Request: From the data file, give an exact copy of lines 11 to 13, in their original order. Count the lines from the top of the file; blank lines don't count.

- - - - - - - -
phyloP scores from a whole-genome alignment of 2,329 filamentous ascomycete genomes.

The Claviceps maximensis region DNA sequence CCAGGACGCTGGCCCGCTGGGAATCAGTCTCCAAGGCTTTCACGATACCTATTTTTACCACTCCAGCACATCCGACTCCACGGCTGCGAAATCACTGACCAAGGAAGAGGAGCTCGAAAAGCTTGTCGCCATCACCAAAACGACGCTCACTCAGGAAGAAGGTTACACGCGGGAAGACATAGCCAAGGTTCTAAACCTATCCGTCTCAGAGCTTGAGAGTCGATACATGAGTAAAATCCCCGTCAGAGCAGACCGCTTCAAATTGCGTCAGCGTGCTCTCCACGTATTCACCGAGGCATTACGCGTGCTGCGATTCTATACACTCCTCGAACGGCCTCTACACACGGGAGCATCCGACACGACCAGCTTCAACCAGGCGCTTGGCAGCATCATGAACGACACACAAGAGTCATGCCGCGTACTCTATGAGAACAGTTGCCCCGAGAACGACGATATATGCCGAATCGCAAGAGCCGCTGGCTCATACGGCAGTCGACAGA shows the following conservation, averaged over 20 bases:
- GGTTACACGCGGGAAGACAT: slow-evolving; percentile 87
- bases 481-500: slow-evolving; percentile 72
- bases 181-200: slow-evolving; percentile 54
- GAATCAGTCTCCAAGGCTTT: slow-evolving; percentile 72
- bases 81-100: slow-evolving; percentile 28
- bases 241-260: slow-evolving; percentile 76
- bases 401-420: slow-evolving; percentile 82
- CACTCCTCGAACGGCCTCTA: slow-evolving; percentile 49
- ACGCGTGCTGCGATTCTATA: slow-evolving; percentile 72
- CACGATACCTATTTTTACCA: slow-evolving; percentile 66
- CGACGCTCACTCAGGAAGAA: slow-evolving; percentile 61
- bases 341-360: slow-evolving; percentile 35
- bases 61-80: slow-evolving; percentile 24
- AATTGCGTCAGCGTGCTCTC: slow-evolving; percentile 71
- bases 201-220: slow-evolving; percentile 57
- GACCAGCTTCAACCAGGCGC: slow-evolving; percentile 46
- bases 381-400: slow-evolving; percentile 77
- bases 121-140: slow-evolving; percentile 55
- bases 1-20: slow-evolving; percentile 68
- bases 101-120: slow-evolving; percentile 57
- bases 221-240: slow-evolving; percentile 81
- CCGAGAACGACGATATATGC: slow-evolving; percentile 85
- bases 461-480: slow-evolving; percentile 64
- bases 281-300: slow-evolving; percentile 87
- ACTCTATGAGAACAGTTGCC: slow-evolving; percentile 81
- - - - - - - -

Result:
- ACGCGTGCTGCGATTCTATA: slow-evolving; percentile 72
- CACGATACCTATTTTTACCA: slow-evolving; percentile 66
- CGACGCTCACTCAGGAAGAA: slow-evolving; percentile 61